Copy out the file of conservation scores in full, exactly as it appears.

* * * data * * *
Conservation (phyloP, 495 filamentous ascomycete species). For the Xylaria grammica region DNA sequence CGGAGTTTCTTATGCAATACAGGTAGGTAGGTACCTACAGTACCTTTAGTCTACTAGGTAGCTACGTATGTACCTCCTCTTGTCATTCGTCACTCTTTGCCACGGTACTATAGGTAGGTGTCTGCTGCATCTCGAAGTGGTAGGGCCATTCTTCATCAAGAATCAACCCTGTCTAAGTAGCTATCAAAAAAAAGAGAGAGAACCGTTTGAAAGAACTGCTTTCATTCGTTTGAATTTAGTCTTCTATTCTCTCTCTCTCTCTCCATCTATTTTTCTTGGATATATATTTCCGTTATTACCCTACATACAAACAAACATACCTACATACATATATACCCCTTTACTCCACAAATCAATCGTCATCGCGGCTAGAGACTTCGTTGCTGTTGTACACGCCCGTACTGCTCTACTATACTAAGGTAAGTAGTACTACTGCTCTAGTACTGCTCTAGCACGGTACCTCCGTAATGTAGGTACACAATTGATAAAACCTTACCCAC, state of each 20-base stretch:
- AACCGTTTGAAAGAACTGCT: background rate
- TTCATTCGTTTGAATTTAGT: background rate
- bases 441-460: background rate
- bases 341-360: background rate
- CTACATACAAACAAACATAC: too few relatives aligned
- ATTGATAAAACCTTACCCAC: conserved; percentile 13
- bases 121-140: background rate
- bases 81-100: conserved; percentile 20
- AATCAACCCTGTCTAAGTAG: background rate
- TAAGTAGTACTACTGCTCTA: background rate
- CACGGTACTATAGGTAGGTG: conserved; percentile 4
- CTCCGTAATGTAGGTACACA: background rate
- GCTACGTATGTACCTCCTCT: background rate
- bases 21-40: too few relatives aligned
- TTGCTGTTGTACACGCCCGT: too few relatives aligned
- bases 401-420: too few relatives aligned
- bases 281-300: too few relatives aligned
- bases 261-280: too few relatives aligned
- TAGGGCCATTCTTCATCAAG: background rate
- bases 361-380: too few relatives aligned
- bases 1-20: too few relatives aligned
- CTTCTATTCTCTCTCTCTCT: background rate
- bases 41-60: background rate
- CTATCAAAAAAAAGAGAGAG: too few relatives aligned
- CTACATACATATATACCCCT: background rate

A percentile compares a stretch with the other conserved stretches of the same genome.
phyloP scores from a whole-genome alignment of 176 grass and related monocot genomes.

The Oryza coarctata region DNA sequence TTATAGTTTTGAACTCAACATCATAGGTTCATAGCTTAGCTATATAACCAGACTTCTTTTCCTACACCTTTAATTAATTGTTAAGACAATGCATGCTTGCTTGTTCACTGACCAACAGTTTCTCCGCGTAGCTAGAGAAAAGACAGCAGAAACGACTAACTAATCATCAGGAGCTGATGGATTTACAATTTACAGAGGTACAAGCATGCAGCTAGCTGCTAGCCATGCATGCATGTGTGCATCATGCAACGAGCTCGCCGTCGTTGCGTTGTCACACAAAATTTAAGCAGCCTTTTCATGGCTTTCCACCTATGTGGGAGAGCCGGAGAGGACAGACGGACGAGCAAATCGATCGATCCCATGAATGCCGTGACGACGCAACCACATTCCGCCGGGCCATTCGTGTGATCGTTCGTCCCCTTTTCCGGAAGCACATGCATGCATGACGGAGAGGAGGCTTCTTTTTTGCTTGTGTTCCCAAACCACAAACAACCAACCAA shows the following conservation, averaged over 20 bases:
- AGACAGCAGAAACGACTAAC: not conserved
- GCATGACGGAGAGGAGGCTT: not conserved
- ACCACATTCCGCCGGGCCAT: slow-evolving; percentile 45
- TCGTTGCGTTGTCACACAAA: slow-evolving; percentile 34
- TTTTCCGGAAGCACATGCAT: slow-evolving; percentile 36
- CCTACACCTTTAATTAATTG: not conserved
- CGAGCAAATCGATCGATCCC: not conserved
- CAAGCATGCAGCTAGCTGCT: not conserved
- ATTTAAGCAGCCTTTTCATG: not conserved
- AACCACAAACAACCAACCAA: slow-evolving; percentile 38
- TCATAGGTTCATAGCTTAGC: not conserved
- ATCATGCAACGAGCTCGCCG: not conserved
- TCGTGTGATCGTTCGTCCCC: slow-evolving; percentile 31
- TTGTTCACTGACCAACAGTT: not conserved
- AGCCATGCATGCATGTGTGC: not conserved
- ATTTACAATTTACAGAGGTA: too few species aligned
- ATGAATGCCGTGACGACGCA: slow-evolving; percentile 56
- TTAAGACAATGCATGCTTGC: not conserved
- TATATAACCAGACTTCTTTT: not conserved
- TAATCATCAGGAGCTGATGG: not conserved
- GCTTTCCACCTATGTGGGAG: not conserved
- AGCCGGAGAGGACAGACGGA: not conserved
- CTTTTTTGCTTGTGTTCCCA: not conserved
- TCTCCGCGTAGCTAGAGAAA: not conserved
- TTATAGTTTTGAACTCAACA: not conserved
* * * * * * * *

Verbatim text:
Conservation (phyloP, 495 filamentous ascomycete species). For the Xylaria grammica region DNA sequence CGGAGTTTCTTATGCAATACAGGTAGGTAGGTACCTACAGTACCTTTAGTCTACTAGGTAGCTACGTATGTACCTCCTCTTGTCATTCGTCACTCTTTGCCACGGTACTATAGGTAGGTGTCTGCTGCATCTCGAAGTGGTAGGGCCATTCTTCATCAAGAATCAACCCTGTCTAAGTAGCTATCAAAAAAAAGAGAGAGAACCGTTTGAAAGAACTGCTTTCATTCGTTTGAATTTAGTCTTCTATTCTCTCTCTCTCTCTCCATCTATTTTTCTTGGATATATATTTCCGTTATTACCCTACATACAAACAAACATACCTACATACATATATACCCCTTTACTCCACAAATCAATCGTCATCGCGGCTAGAGACTTCGTTGCTGTTGTACACGCCCGTACTGCTCTACTATACTAAGGTAAGTAGTACTACTGCTCTAGTACTGCTCTAGCACGGTACCTCCGTAATGTAGGTACACAATTGATAAAACCTTACCCAC, state of each 20-base stretch:
- AACCGTTTGAAAGAACTGCT: background rate
- TTCATTCGTTTGAATTTAGT: background rate
- bases 441-460: background rate
- bases 341-360: background rate
- CTACATACAAACAAACATAC: too few relatives aligned
- ATTGATAAAACCTTACCCAC: conserved; percentile 13
- bases 121-140: background rate
- bases 81-100: conserved; percentile 20
- AATCAACCCTGTCTAAGTAG: background rate
- TAAGTAGTACTACTGCTCTA: background rate
- CACGGTACTATAGGTAGGTG: conserved; percentile 4
- CTCCGTAATGTAGGTACACA: background rate
- GCTACGTATGTACCTCCTCT: background rate
- bases 21-40: too few relatives aligned
- TTGCTGTTGTACACGCCCGT: too few relatives aligned
- bases 401-420: too few relatives aligned
- bases 281-300: too few relatives aligned
- bases 261-280: too few relatives aligned
- TAGGGCCATTCTTCATCAAG: background rate
- bases 361-380: too few relatives aligned
- bases 1-20: too few relatives aligned
- CTTCTATTCTCTCTCTCTCT: background rate
- bases 41-60: background rate
- CTATCAAAAAAAAGAGAGAG: too few relatives aligned
- CTACATACATATATACCCCT: background rate

A percentile compares a stretch with the other conserved stretches of the same genome.
phyloP scores from a whole-genome alignment of 176 grass and related monocot genomes.

The Oryza coarctata region DNA sequence TTATAGTTTTGAACTCAACATCATAGGTTCATAGCTTAGCTATATAACCAGACTTCTTTTCCTACACCTTTAATTAATTGTTAAGACAATGCATGCTTGCTTGTTCACTGACCAACAGTTTCTCCGCGTAGCTAGAGAAAAGACAGCAGAAACGACTAACTAATCATCAGGAGCTGATGGATTTACAATTTACAGAGGTACAAGCATGCAGCTAGCTGCTAGCCATGCATGCATGTGTGCATCATGCAACGAGCTCGCCGTCGTTGCGTTGTCACACAAAATTTAAGCAGCCTTTTCATGGCTTTCCACCTATGTGGGAGAGCCGGAGAGGACAGACGGACGAGCAAATCGATCGATCCCATGAATGCCGTGACGACGCAACCACATTCCGCCGGGCCATTCGTGTGATCGTTCGTCCCCTTTTCCGGAAGCACATGCATGCATGACGGAGAGGAGGCTTCTTTTTTGCTTGTGTTCCCAAACCACAAACAACCAACCAA shows the following conservation, averaged over 20 bases:
- AGACAGCAGAAACGACTAAC: not conserved
- GCATGACGGAGAGGAGGCTT: not conserved
- ACCACATTCCGCCGGGCCAT: slow-evolving; percentile 45
- TCGTTGCGTTGTCACACAAA: slow-evolving; percentile 34
- TTTTCCGGAAGCACATGCAT: slow-evolving; percentile 36
- CCTACACCTTTAATTAATTG: not conserved
- CGAGCAAATCGATCGATCCC: not conserved
- CAAGCATGCAGCTAGCTGCT: not conserved
- ATTTAAGCAGCCTTTTCATG: not conserved
- AACCACAAACAACCAACCAA: slow-evolving; percentile 38
- TCATAGGTTCATAGCTTAGC: not conserved
- ATCATGCAACGAGCTCGCCG: not conserved
- TCGTGTGATCGTTCGTCCCC: slow-evolving; percentile 31
- TTGTTCACTGACCAACAGTT: not conserved
- AGCCATGCATGCATGTGTGC: not conserved
- ATTTACAATTTACAGAGGTA: too few species aligned
- ATGAATGCCGTGACGACGCA: slow-evolving; percentile 56
- TTAAGACAATGCATGCTTGC: not conserved
- TATATAACCAGACTTCTTTT: not conserved
- TAATCATCAGGAGCTGATGG: not conserved
- GCTTTCCACCTATGTGGGAG: not conserved
- AGCCGGAGAGGACAGACGGA: not conserved
- CTTTTTTGCTTGTGTTCCCA: not conserved
- TCTCCGCGTAGCTAGAGAAA: not conserved
- TTATAGTTTTGAACTCAACA: not conserved